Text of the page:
Imagine getting off work and landing your cocaine-filled plane on a secluded island smack in the middle of a clear blue ocean. Immediately you’re surrounded by gorgeous naked women ready to serve your every whim and handed a cold alcoholic beverage to ease your mind. Welcome to Norman’s Cay, the private isle of drug lord Carlos Lehder, the Medellin Cartel’s most profitable trafficker.
Located 210 miles off the Florida coast, Norman's Cay is one of the smallest islands that are part of the Bahamas archipelago. With a total length of just over 4 miles, the isle offered one landing strip for propeller planes, a small marina for yachts and sailboats, a clubhouse, a hotel and several cabanas for a relaxing holiday. The island was usually inhabited by American tourists. That changed in 1978, when a man by the name of Carlos Lehder Rivas (photo above) arrived on the tropical getaway.
Carlos the drug broker
Born in the Colombian city of Armenia on September 7, 1949, to a German engineer and a Colombian beauty queen, Lehder moved to the United States when he was a teenager. There, he began hanging with gangs and dealing drugs.
By 1972, he had racked up several arrests. His crimes began simple – joyriding and stealing cars – and quickly evolved into trafficking marijuana. With his language skills and contacts in Colombia and the United States, Lehder proved to be a perfect drug broker. Though he was skillful, he couldn’t evade the law. In 1974, he was arrested with over 100 kilos of marijuana and sentenced to 4 years behind bars.
Being in prison is like going to college for enterprising criminals. They go in with hopes and dreams and come out with new skills and contacts to help them achieve their underworld goals. They spend years discussing where they messed up, what they should’ve done, and how they could do it better next time.
Things were no different for Lehder who got acquainted with fellow drug trafficker George Jung while both men were doing time in Danbury prison in Connecticut. Jung had revolutionized smuggling Mexican weed by using airplanes to traffic it across the U.S. border. When Jung and Lehder were released for prison in 1975, they decided to up the ante and begin smuggling cocaine via the sky.
Pablo Escobar, drug mules and airplanes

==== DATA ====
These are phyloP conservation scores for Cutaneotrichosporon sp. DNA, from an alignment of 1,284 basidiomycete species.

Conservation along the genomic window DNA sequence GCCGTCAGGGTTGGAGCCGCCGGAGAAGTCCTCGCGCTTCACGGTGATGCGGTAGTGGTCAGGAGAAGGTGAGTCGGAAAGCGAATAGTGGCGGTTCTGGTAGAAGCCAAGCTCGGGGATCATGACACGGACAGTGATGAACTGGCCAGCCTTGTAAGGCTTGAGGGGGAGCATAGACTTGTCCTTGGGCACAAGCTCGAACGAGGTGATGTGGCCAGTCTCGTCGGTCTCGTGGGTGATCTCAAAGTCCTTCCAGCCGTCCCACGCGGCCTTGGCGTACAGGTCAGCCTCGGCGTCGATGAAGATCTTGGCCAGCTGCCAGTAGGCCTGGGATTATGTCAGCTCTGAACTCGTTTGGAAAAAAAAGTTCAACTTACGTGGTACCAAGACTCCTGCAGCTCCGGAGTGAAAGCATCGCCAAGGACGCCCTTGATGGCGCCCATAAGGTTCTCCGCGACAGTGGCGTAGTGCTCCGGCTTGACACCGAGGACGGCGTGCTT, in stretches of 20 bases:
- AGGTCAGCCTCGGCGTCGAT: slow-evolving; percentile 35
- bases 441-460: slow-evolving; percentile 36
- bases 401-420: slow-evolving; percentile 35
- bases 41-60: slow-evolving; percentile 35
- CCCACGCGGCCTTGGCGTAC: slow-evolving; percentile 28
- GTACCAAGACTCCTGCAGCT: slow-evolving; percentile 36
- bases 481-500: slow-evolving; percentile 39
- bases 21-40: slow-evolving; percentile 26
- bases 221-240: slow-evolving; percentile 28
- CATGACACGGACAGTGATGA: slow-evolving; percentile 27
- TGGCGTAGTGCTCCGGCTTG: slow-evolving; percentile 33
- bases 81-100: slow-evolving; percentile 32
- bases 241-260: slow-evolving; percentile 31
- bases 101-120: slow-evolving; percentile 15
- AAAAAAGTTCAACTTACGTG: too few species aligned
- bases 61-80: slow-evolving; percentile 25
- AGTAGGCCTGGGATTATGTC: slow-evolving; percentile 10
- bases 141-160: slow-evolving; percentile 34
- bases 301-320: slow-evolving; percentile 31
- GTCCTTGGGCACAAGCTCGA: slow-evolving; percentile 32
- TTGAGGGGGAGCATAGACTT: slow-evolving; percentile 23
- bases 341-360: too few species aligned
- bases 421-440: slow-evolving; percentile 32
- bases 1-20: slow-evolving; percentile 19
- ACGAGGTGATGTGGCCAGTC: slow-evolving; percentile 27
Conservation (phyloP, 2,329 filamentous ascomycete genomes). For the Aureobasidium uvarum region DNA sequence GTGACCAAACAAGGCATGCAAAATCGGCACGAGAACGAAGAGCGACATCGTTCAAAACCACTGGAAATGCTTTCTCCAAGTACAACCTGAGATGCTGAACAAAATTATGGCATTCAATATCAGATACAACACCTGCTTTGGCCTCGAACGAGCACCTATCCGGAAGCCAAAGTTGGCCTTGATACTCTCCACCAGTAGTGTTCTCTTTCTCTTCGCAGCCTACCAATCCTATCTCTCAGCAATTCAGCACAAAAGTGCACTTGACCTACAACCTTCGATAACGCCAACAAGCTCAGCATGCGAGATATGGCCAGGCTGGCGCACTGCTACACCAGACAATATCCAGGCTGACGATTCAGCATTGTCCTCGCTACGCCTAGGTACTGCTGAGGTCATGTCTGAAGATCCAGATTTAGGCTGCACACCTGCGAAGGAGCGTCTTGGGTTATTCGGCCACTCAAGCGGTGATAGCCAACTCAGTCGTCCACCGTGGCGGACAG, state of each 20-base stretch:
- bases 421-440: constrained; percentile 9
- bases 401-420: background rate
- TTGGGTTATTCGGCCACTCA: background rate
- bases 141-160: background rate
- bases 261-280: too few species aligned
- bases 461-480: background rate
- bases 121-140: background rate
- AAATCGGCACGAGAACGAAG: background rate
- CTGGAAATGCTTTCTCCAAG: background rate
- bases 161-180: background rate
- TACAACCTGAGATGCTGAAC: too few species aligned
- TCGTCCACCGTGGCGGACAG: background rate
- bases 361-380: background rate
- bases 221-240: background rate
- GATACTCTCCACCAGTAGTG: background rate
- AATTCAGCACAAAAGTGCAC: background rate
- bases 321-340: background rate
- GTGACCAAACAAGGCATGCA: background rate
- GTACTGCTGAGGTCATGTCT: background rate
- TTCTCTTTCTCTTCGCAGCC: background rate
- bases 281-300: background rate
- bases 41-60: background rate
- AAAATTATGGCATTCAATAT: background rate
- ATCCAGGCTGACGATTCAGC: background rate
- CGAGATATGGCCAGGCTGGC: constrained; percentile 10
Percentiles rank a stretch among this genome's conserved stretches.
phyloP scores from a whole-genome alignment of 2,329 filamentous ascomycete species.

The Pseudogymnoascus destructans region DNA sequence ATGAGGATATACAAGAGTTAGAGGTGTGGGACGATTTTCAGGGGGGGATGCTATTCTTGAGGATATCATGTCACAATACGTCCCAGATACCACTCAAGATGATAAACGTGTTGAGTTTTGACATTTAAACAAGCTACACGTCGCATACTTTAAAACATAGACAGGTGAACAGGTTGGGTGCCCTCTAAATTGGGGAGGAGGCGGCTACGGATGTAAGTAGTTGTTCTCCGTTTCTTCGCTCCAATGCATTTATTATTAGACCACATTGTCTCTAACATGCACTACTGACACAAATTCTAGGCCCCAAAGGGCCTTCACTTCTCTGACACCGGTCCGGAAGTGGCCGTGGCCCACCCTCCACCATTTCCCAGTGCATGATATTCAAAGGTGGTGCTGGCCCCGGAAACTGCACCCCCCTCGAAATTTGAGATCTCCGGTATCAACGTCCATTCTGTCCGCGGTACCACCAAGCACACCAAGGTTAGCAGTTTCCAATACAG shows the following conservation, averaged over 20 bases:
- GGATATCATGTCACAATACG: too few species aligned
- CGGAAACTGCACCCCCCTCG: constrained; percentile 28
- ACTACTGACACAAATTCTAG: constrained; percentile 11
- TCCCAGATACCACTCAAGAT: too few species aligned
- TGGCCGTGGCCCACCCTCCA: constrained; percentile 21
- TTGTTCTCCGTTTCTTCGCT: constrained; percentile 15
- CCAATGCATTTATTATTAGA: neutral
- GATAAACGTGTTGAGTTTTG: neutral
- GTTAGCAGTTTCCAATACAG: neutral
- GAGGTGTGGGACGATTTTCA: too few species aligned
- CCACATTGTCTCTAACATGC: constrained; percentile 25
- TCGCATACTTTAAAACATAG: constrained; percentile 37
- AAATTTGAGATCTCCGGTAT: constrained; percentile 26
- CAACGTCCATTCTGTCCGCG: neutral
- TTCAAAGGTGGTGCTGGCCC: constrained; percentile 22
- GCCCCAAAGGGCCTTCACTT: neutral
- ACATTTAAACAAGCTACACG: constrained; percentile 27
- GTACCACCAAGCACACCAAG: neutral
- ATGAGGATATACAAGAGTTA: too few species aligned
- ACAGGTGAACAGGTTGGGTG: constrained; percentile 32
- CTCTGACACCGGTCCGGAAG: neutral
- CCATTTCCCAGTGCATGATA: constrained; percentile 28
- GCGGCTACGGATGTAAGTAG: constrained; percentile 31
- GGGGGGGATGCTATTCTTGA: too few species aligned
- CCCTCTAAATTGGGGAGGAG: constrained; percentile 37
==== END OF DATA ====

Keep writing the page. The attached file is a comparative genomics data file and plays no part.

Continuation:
At first this method was done the way it continues to be done to this day: by using drug mules. There is no shortage of people who find themselves painted in a corner and in desperate need of cash. For the right price they have no problem taking a huge risk by packing drugs on their body or in their luggage. Lehder used the girlfriends of an associate of his. They hid the cocaine in their suitcases and took a scheduled flight to Miami where the drugs were distributed further to contacts of Jung.
Still, this was nowhere near the kind of numbers Lehders hoped to move. For that he needed a helping hand from someone higher up the food chain. Someone like Pablo Escobar.
After his release from Danbury prison, Lehder was deported back to Colombia. He started an auto shop in Medellin which he doubled as a front for his narcotics trafficking activities. One day in 1976, one of the city’s most powerful individuals walked into his business. Pablo Escobar was looking to buy an American car. Knowing of Escobar’s reputation as one of the country’s biggest narco kingpins, Lehder proposed a partnership.
It was exactly what Lehder’s career had needed. With Escobar’s product and backing, Lehder sought out a pilot with an airplane who could fly cocaine from Colombia to the United States. He found one in Barry Kane, a rich lawyer who lived a wild playboy lifestyle and liked the adventure.
The route took Kane from the United States to Nassau in the Bahamas where he would refuel before flying to one of Pablo Escobar’s estates. There 250 kilograms of cocaine were loaded onto the plane. Kane then flew back to Nassau to refuel and on to a private landing strip somewhere in South Carolina where the cargo was successfully offloaded.
Conquering Norman’s Cay
Lehder realized the transit point in the Bahamas was key to this cocaine pipeline and was eager to position himself as a dominant player in it. After visiting several of the islands in the Bahamas, Lehder’s eyes fell on Norman’s Cay. It checked all of Lehder’s boxes. It had a landing strip, no police force, and almost no one lived on the island except for around 50 vacationers.
He quickly put his hard-earned narco dollars at work and began buying up property on the island. First, he bought a large estate for $190,000 dollars, then he snatched up 80 acres of land on the eastern and western tips of the island for around $1 million dollars. This latest buy made him the owner of the landing strip, the marina, the hotel, and the clubhouse.
He shut everything down and applied for building permits to expand the landing strip and marina. The hotel no longer accepted guests, no yachts or boats were allowed to enter the marina and the landing strip was closed. He then began getting rid of the people still living on Norman’s Cay. He offered them money or began bullying until they packed up their bags and left.